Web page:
Provides general guidance for the establishment of a comprehensive whistleblower protection program at a nonprofit. (Nonprofit Risk Management Center)

One of the myths associated with nonprofit D&O exposures is that there are few sources of claims since nonprofits don't have shareholders.  Learn about who could be a potential claimant in a suit against nonprofit directors. (Nonprofit Risk Management Center)

When dialogue starts to misfire, instead of trying to tamp it down or bludgeon it with one of Robert's Rules, boards need to explore the reasons why and be open about what they think is a healthy depth of deliberation.

E-filing is now mandatory for many organizations.  (IRS)

Some food for thought on who in your organization should be writing grant proposals.

Who is responsible to “do something” about a board member who is AWOL,deadwood, undependable, or worse?

You find an abundance of advice for nonprofit boards and executive directors about the advantages of "partnership" and "open communications." But sometimes that advice just isn’t enough.

Who's the boss? The board or executive director/CEO?

The answer. It depends on whether the board is acting as a body, or whether board members are acting as individuals. The key is remembering that the board is different from board members.

Leadership change is often marked with emotion, tension, and stress. If the director's departure is forced, emotions may be particularly high for staff and board members.

With the release of a new edition of Ten Basic Responsibilities of Nonprofit Boards, BoardSource has formalized the expectation that advocacy is an essential board responsibility.

This two-part series looks at the role of boards and why governance is dangerous territory. It takes a look at the definition of governance and why it has limitations.  The article concludes with how to continue a smooth, working relationship with your board. (CompassPoint Nonprofit Services)

In this second part of Why Boards Don't Govern, this article goes beyond the idea that "boards need to be trained" and instead proposes some practical ways to strengthen governance. (CompassPoint Nonprofit Services)

Part one of a two-part series. This issue looks at why some boards micromanage.  Part 2 will focus on how to stop this practice.

In our market-driven society, it may seem natural to pay fundraisers on commission like businesses do sales people. But the Association for Fundraising Professionals (AFP)  and other associations for fundraisers consider percentage-based compensation unethical. This article looks at key points of AFP's position on commissions.

Discusses when it's appropriate to use ratios and how to calculate them.

Financial shortfalls and other circustances sometimes force nonprofits to dissolve, file for bankruptcy, or merge. Of cource, this impacts your programs, clients, and stakeholders. Here are some important questions to consider.

Each of the leaders featured in this text has acquired battle scars and a dose of wisdom that stand to benefit future generations of people who want to make a difference with their time, talent, and treasure. (Emerging Practitioners in Philanthropy)

Action planning worksheets from the WNC Nonprofit Pathways Leadership Forum with Managence Consulting and Coaching.

Find out whether your organization is required to provide workers' compensation coverage.

A fact sheet on working with consultants. Includes considerations before hiring, tips for working with a consultant, and evaluation.

Find help with a particular area, such as ladders, transportation or food service. Set up a workplace safety program. Print out sample forms. Lots of links to detailed information on special topics, such as bloodborne pathogens, AEDs, and workplace stress. (Nonprofit Risk Management Center)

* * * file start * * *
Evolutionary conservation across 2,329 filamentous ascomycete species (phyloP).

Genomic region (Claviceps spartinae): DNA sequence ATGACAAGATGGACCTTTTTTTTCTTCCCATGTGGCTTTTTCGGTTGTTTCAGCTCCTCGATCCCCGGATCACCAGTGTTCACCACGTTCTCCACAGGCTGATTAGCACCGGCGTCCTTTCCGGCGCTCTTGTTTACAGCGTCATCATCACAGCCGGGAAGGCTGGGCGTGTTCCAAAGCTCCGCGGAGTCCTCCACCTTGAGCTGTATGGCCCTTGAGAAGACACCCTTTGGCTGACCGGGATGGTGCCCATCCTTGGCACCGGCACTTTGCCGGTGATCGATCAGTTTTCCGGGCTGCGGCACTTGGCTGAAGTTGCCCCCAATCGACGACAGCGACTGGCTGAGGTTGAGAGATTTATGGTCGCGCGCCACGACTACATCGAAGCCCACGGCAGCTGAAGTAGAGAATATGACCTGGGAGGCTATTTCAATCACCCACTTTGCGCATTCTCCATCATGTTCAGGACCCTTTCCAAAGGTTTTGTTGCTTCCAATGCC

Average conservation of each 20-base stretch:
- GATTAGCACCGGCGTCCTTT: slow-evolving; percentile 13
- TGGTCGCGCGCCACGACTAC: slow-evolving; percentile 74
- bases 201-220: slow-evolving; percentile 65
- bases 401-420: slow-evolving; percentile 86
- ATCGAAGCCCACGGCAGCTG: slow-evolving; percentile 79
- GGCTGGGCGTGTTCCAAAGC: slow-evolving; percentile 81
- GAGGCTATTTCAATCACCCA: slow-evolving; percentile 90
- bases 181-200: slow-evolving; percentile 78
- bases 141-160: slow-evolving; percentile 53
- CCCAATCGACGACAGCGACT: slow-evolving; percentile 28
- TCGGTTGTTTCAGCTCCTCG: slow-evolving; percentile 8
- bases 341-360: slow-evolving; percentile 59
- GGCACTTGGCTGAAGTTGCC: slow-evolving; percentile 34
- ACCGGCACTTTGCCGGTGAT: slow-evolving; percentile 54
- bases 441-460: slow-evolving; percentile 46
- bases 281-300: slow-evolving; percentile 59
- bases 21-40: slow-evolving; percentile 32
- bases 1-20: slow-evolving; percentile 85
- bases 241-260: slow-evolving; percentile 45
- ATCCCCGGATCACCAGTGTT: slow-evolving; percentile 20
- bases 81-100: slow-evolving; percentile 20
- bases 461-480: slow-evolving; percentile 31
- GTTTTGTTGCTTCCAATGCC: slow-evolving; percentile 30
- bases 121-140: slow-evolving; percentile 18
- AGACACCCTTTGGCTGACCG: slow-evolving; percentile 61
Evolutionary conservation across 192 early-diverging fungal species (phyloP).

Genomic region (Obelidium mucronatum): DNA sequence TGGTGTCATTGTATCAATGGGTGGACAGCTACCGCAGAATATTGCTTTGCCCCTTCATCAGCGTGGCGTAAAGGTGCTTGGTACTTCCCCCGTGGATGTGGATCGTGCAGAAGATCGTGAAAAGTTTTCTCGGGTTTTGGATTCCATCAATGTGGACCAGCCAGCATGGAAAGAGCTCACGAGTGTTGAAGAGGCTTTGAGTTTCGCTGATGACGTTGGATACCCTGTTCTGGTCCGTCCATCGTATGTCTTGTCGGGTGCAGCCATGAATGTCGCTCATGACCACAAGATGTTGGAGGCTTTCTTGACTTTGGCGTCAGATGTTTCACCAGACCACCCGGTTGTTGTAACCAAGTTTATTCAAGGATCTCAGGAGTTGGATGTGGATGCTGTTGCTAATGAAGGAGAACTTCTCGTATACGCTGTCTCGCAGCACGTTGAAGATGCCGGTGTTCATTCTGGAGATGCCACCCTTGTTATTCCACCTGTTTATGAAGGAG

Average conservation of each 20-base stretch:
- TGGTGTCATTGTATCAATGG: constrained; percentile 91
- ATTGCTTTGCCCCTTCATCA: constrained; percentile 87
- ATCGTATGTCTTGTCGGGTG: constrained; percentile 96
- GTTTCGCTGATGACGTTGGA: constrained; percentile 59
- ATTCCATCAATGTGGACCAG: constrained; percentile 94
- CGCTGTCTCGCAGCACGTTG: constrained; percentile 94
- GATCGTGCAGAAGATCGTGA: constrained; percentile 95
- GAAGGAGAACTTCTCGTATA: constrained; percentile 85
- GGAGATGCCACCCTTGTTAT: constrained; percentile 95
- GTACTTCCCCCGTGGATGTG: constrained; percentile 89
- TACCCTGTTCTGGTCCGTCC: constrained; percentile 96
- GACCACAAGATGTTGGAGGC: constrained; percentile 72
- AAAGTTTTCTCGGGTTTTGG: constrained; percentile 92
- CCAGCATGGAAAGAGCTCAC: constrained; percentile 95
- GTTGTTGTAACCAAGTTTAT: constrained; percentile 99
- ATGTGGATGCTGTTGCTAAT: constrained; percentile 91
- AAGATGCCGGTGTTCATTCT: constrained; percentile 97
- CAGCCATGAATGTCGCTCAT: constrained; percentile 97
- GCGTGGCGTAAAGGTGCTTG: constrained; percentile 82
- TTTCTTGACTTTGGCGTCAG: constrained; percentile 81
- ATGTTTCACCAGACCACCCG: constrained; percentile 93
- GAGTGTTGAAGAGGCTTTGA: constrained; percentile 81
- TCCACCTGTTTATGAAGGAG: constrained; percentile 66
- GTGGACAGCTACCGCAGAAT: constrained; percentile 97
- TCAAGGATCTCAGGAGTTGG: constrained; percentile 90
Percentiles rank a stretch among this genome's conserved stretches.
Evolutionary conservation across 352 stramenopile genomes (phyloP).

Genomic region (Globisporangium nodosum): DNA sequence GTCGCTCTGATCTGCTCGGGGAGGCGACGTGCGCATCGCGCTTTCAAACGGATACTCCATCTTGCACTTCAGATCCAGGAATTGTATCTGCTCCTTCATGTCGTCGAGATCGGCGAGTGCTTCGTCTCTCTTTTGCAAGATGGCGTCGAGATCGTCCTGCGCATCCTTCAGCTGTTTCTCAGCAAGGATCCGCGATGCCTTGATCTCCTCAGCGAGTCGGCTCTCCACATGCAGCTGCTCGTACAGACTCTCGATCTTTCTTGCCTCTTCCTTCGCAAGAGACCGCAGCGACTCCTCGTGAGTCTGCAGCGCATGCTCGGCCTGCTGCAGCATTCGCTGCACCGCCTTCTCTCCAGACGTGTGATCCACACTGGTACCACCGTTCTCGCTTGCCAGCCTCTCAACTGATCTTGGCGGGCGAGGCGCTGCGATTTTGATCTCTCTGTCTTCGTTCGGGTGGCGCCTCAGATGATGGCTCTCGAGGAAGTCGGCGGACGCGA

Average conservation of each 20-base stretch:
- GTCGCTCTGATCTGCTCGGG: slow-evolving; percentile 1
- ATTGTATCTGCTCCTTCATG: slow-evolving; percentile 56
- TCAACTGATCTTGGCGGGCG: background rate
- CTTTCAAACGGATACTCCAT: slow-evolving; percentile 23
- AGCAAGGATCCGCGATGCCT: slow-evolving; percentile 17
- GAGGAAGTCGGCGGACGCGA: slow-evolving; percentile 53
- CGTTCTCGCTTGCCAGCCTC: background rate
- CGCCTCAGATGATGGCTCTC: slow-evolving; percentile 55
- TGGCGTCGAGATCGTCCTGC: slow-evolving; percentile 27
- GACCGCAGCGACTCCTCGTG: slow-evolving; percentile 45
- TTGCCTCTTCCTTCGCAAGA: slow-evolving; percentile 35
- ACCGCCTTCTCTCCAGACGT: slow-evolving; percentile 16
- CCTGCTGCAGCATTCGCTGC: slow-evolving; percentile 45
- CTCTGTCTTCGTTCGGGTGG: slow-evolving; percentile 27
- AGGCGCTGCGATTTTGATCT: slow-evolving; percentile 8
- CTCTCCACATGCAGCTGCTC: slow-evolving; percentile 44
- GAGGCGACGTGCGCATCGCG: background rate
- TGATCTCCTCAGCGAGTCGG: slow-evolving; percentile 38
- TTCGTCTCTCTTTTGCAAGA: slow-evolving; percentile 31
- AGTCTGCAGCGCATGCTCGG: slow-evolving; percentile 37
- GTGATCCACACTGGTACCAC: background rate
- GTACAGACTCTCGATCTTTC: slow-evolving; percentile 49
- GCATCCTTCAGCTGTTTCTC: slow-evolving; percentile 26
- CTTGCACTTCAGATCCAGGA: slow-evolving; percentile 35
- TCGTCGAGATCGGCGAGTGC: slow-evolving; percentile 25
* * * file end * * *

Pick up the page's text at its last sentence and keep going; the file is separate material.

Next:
Discusses the components of a proposal and how your local libray can help with your grant research.

Overview of the key components of a grant proposal with tips on how to present your case effectively. (Minnesota Council on Foundations)

A summary of things to remember as your create your case statement to support your nonprofit's fundraising.

If your nonprofit made long distance phone calls between Feb. 28, 2003 and Aug. 1, 2006, you’re eligible for a refund on the federal excise taxes for those calls. 

Planned giving can seem intimi-dating for small nonprofits. And usually, a planned gift takes more time than other gifts. So is it worth it?

Four tips to help your organization do effective PR without a full-time professional.

Nonprofit employers face a unique set of challenges. They are always trying to do more with less — fewer staff members, less support, less funding. A combination of these pressures can result in poor employment practices, even when one thinks they are doing “the right thing.”

The news release is written and out the what?  This article gives you five steps to take to make it a success.

Beyond networking and fundraising, your board can play a key role in assessing the organizational and operational quality of your nonprofit. Learn how to harness their knowledge and energy to survive and excel.

What is the board supposed to be discussing and doing, anyway? Rather than suggesting a strategic plan or a conventional list of discussion topics, here’s a powerful approach to determining the board’s agenda – and work – for the year.

Read these five tips to make sure you cover all your bases.

Many nonprofits generate extra income to supplement fundraising. Selling items and services can be a big help. Just be aware of what qualifies as Unrelated Business Income (UBI), and is therefore taxable.

Youth Volunteer Waiver Form Sample

NC General Statute regarding qualified immunity for volunteers. (N.C. General Assembly)

Choose one for Sept. 19:  Learn to Lead Adaptively using Harvard’s popular model, Making Strategic Decisions for Financial Viability by the person who wrote the book, and The 2014 Legal Update.Get 4.5 hours CLE credit for the nonprofit legal update at a bargain rate.